The little pamphlet on Blurb has grown a bit and comprises now 80 pages instead of the 72 pages in the previous one. The price is unchanged as I stayed within the 80 page limit. The text was edited and extended and in total improved I hope. The chapter on tree trunks is longer also a chapter on drawing foliage was added with some of the latest step by step drawings.
I also added three two page spreads of charcoal drawings which are printed nicely. The paper in my copy is a nice cream white which I like much better than the cold white paper that came in the old version. However I do not know whether Blurb will use same materials in all printing facilities. The coloured front and back covers have been printed very well too.
Recently I found the water soluble linocut colours by Schmincke in the local art supply store. I could not resist to buy a basic set of magenta,yellow,blue,ochre,sepia and black. The colors are 4 times as expensive as the Schmincke academy gouache. The colors I selected have a minimum of 4 stars for light fastness out of 5 stars maximum possible (black).
Testing the colors in a plein air landscape study I learned that only very little colour is needed. The 35 ml tubes will be enough until end of this year. As white I used the titan white gouache by Schmincke. The small painting is on a 24X30 cm VANG multi purpose paper at 300 gsm for acrylic,water-color and gouache. I did not pre-stretch the paper, but fixed it with adhesive tape on a plywood sheet. The color was applied in layers. The paper was flooded with water 2 times without much rolling. The colors are vibrant, but will dry to matte appearance. I got the impression that these colors tend to look flat on first use and that it is necessary to work in thin layers to obtain some depth and life. Compared with the simple Caran d’Ache gouache colors the highly pigmented linocut color make a big difference.
The many spring greens already merge into the more or less uniform,saturated and dull summer green. The images above show how the latest sketch developed. The advantage of gouache is that it is opaque and it is possible to paint in layers. Especially for depicting foliage this property can be very helpful as it is possible to put in dark or light any time you want. Also in this case I started with the background and worked from there to the foreground.
By squinting I try to discern areas of dark and light tonality. Then I try to discern 2 tonalities in each of those areas so I would have two lighter and two darker tonalities. In the end I would add two final tonalities lightest lights and darkest darks. As a result the sketch should have about 6 different tonalities,which is not very skilful the least, but for someone like me with a limited graphic mind quite pleasing.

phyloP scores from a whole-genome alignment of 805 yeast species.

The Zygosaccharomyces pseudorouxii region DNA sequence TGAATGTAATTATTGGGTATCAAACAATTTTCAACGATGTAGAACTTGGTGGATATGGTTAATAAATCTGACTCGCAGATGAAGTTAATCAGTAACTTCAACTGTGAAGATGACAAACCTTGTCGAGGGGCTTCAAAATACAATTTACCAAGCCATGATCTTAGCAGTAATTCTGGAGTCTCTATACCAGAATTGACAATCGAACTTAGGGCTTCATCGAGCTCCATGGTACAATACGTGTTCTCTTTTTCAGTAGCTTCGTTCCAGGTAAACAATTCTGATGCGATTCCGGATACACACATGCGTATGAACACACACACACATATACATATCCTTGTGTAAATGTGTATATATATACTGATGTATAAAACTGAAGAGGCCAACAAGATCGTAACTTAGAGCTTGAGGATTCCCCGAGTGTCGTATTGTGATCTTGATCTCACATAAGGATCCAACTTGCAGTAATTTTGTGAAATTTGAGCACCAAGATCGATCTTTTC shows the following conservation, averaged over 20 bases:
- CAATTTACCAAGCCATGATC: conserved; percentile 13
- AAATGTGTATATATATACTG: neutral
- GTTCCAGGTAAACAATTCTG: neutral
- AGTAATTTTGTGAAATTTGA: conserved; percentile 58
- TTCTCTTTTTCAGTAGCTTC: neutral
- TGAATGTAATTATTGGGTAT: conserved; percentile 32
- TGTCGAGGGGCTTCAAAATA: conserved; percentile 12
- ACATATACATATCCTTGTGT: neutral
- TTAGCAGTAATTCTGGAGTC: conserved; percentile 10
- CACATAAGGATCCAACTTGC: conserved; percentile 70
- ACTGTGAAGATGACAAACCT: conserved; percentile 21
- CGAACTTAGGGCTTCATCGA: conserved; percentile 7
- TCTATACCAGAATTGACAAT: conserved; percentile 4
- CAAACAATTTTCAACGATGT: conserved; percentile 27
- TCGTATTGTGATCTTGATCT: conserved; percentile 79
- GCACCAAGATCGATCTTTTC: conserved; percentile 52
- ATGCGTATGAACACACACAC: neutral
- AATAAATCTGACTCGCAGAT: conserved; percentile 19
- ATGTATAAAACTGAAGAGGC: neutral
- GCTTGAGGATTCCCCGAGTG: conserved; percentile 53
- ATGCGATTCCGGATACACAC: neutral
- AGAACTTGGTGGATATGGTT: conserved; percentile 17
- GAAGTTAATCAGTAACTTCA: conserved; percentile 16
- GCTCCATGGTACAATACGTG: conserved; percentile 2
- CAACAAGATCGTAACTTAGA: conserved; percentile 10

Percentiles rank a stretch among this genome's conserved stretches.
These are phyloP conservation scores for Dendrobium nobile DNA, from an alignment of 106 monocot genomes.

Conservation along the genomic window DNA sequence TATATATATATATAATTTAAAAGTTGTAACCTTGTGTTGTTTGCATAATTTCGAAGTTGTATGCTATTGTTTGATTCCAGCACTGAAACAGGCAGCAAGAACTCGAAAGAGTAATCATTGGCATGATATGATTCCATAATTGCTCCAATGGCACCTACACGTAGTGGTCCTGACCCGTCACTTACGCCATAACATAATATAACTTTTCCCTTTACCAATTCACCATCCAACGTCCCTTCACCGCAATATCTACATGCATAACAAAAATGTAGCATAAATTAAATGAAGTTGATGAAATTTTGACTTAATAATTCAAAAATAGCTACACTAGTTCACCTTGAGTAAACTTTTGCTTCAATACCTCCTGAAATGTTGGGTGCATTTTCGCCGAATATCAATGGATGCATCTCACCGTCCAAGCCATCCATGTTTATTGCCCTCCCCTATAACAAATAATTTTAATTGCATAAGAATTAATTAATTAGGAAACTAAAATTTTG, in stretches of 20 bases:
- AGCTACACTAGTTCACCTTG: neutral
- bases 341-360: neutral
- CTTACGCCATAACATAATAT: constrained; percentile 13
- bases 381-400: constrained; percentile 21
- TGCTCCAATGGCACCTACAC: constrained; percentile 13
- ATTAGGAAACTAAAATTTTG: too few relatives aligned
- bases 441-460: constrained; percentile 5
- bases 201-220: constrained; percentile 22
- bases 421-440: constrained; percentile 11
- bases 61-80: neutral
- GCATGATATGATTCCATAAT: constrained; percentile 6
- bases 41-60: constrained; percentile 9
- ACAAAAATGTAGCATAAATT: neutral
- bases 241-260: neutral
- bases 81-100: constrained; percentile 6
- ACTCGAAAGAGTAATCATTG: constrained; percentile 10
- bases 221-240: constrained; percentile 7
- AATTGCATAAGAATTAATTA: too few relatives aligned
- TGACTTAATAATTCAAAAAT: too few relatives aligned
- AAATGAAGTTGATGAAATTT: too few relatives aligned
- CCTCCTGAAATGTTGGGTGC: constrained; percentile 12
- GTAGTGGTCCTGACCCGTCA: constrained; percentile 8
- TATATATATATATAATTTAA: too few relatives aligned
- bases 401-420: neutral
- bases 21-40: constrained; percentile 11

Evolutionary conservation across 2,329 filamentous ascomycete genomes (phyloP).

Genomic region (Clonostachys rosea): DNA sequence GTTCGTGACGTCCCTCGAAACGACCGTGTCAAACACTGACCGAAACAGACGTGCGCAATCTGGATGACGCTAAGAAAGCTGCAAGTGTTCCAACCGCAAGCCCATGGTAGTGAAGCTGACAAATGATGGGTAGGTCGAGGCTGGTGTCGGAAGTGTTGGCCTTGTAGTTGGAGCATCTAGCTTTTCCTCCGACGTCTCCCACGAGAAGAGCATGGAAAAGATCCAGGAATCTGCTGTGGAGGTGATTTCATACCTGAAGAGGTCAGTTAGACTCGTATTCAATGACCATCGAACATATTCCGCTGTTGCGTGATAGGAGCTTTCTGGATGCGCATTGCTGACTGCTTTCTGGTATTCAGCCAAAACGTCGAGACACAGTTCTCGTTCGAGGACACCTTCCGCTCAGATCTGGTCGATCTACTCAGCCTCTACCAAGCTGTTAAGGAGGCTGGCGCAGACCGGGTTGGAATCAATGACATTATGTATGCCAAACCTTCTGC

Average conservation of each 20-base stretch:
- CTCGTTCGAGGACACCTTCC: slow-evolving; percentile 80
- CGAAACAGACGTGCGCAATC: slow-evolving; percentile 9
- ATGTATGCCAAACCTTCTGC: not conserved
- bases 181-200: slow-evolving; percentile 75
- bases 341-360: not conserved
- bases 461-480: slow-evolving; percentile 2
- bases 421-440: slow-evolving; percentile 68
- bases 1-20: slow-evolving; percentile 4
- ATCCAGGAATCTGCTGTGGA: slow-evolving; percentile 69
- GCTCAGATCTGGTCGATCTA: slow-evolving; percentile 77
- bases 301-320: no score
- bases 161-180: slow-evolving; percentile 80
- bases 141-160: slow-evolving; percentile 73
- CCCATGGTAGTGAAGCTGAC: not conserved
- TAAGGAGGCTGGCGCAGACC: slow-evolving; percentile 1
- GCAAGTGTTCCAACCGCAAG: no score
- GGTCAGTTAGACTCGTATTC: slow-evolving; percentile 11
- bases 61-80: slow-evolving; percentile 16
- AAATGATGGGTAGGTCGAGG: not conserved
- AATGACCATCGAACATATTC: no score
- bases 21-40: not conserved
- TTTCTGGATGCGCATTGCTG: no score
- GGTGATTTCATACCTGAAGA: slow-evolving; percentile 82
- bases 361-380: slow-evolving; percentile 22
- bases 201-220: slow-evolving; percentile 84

I removed the color information in a photo editing program and separated different grey values. Indeed the version with 6 values was the best. A final hint on composition: I was not too happy that I added the bare tree trunk on the very left. The comparison with a manipulated version gave final prove that the trunk is superficial. The big trunk was placed with purpose aside from the image center to open the center for the viewer’s eye to wander to the horizon.
There are some books one has to have. The tree of codes by Jonathan Safran Foer is one of those for me. Cover graphics and title got my attention immediately. There can be some sort of magic in books, especially in art and artists books, they can spark off ideas or close missing connections.
Visual Editions seem to be an amazing bookmaking company.
The barcode like tree trunk ink drawing is the first of a series that shall go into an artists book to be published on blurb later this year. Drawing or painting in the forest is confusing in a way (so many things and details) and liberating at the same time as there is no composition, no picture unless you force it. It is easy to let the picture go and grasp the abstract graphics instead.
This is a little slide shows a line drawing of a pear and an apple tree in several subsequent steps. The first image is a grey scale photograph edited in photoshop elements to make zones in different tonalities visible. On site one can simulate this effect by squinting. After drawing the outline I continued to describe the foliage more detailed and tried to represent different tonalities with a more or less dense grid of lines. I tried to follow the pattern I saw in the foliage with the gel pen and represented the leaves on the outline of the tree top as little dots. On this occasion I noticed again how much information and insight on a subject is lost in a photograph.
Taking measurements is not a shame :). It helps a lot to train the hand and eye co-ordination for proper proportion estimates.
Thanks to painting perceptions I learned about Stuart Shils a great painter and monotype printmaker. His portfolio of monotype prints is awesome. But do not miss to have a look at his drawings and sketches.
Read here the interview with Stuart Shils on painting perceptions including a 2 part video showing the artist in making a monotype print. Stuart shils uses a real heavy press. For those who are interested in printing monotypes without a press here is a link to a website about monotypes and my way to print from a glass plate.
The opening monotype shows an abandoned workshop in my home town, which now is rebuilt.